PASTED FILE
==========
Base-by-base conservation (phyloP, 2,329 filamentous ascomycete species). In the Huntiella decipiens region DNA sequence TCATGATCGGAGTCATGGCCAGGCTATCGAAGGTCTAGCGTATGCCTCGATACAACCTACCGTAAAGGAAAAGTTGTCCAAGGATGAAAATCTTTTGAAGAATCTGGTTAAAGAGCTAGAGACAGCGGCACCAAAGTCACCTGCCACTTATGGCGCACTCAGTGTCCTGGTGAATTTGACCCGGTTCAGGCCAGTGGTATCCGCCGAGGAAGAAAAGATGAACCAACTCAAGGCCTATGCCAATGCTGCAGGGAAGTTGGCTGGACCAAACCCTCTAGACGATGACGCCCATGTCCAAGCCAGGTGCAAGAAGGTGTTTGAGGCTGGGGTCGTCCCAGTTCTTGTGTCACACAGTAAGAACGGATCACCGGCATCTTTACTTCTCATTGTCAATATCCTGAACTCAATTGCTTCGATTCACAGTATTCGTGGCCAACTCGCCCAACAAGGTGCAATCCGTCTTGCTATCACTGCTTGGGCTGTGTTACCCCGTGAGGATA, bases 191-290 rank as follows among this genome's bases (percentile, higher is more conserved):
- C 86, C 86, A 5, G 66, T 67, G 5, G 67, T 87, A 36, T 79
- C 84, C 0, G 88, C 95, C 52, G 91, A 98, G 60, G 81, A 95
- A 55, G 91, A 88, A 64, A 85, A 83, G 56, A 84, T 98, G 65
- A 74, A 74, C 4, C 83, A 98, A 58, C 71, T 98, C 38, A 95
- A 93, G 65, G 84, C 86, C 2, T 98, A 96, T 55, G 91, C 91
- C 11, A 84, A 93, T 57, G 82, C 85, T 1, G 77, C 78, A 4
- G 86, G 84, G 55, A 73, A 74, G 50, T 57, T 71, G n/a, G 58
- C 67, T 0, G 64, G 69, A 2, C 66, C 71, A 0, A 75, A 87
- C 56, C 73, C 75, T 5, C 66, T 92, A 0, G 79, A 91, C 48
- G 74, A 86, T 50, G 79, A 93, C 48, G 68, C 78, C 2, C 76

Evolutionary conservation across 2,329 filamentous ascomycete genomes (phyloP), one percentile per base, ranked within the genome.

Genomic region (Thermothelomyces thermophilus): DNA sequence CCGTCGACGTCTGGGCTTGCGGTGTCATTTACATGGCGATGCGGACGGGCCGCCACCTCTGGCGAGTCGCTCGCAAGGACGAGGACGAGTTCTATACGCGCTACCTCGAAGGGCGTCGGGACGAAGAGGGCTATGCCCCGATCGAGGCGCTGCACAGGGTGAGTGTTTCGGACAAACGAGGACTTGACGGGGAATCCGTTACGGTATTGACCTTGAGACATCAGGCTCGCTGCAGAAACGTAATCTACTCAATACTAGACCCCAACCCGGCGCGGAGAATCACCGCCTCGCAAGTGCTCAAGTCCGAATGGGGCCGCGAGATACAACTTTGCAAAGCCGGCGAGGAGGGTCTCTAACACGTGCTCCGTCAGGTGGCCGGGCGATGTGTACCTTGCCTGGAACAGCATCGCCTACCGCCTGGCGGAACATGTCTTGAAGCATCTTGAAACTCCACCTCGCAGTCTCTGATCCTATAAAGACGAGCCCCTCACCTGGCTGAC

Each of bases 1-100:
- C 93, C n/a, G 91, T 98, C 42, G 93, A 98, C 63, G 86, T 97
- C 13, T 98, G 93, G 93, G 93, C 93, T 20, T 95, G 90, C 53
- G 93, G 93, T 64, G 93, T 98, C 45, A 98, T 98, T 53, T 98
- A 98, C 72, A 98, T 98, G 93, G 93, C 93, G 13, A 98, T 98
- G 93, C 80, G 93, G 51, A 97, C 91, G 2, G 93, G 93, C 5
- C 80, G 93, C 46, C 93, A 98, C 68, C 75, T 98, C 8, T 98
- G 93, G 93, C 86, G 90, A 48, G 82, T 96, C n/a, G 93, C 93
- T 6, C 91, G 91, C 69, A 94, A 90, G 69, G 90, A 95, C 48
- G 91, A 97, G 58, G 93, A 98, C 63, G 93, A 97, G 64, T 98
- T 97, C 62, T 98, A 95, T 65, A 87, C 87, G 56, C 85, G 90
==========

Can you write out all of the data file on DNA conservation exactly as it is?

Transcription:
Base-by-base conservation (phyloP, 2,329 filamentous ascomycete species). In the Huntiella decipiens region DNA sequence TCATGATCGGAGTCATGGCCAGGCTATCGAAGGTCTAGCGTATGCCTCGATACAACCTACCGTAAAGGAAAAGTTGTCCAAGGATGAAAATCTTTTGAAGAATCTGGTTAAAGAGCTAGAGACAGCGGCACCAAAGTCACCTGCCACTTATGGCGCACTCAGTGTCCTGGTGAATTTGACCCGGTTCAGGCCAGTGGTATCCGCCGAGGAAGAAAAGATGAACCAACTCAAGGCCTATGCCAATGCTGCAGGGAAGTTGGCTGGACCAAACCCTCTAGACGATGACGCCCATGTCCAAGCCAGGTGCAAGAAGGTGTTTGAGGCTGGGGTCGTCCCAGTTCTTGTGTCACACAGTAAGAACGGATCACCGGCATCTTTACTTCTCATTGTCAATATCCTGAACTCAATTGCTTCGATTCACAGTATTCGTGGCCAACTCGCCCAACAAGGTGCAATCCGTCTTGCTATCACTGCTTGGGCTGTGTTACCCCGTGAGGATA, bases 191-290 rank as follows among this genome's bases (percentile, higher is more conserved):
- C 86, C 86, A 5, G 66, T 67, G 5, G 67, T 87, A 36, T 79
- C 84, C 0, G 88, C 95, C 52, G 91, A 98, G 60, G 81, A 95
- A 55, G 91, A 88, A 64, A 85, A 83, G 56, A 84, T 98, G 65
- A 74, A 74, C 4, C 83, A 98, A 58, C 71, T 98, C 38, A 95
- A 93, G 65, G 84, C 86, C 2, T 98, A 96, T 55, G 91, C 91
- C 11, A 84, A 93, T 57, G 82, C 85, T 1, G 77, C 78, A 4
- G 86, G 84, G 55, A 73, A 74, G 50, T 57, T 71, G n/a, G 58
- C 67, T 0, G 64, G 69, A 2, C 66, C 71, A 0, A 75, A 87
- C 56, C 73, C 75, T 5, C 66, T 92, A 0, G 79, A 91, C 48
- G 74, A 86, T 50, G 79, A 93, C 48, G 68, C 78, C 2, C 76

Evolutionary conservation across 2,329 filamentous ascomycete genomes (phyloP), one percentile per base, ranked within the genome.

Genomic region (Thermothelomyces thermophilus): DNA sequence CCGTCGACGTCTGGGCTTGCGGTGTCATTTACATGGCGATGCGGACGGGCCGCCACCTCTGGCGAGTCGCTCGCAAGGACGAGGACGAGTTCTATACGCGCTACCTCGAAGGGCGTCGGGACGAAGAGGGCTATGCCCCGATCGAGGCGCTGCACAGGGTGAGTGTTTCGGACAAACGAGGACTTGACGGGGAATCCGTTACGGTATTGACCTTGAGACATCAGGCTCGCTGCAGAAACGTAATCTACTCAATACTAGACCCCAACCCGGCGCGGAGAATCACCGCCTCGCAAGTGCTCAAGTCCGAATGGGGCCGCGAGATACAACTTTGCAAAGCCGGCGAGGAGGGTCTCTAACACGTGCTCCGTCAGGTGGCCGGGCGATGTGTACCTTGCCTGGAACAGCATCGCCTACCGCCTGGCGGAACATGTCTTGAAGCATCTTGAAACTCCACCTCGCAGTCTCTGATCCTATAAAGACGAGCCCCTCACCTGGCTGAC

Each of bases 1-100:
- C 93, C n/a, G 91, T 98, C 42, G 93, A 98, C 63, G 86, T 97
- C 13, T 98, G 93, G 93, G 93, C 93, T 20, T 95, G 90, C 53
- G 93, G 93, T 64, G 93, T 98, C 45, A 98, T 98, T 53, T 98
- A 98, C 72, A 98, T 98, G 93, G 93, C 93, G 13, A 98, T 98
- G 93, C 80, G 93, G 51, A 97, C 91, G 2, G 93, G 93, C 5
- C 80, G 93, C 46, C 93, A 98, C 68, C 75, T 98, C 8, T 98
- G 93, G 93, C 86, G 90, A 48, G 82, T 96, C n/a, G 93, C 93
- T 6, C 91, G 91, C 69, A 94, A 90, G 69, G 90, A 95, C 48
- G 91, A 97, G 58, G 93, A 98, C 63, G 93, A 97, G 64, T 98
- T 97, C 62, T 98, A 95, T 65, A 87, C 87, G 56, C 85, G 90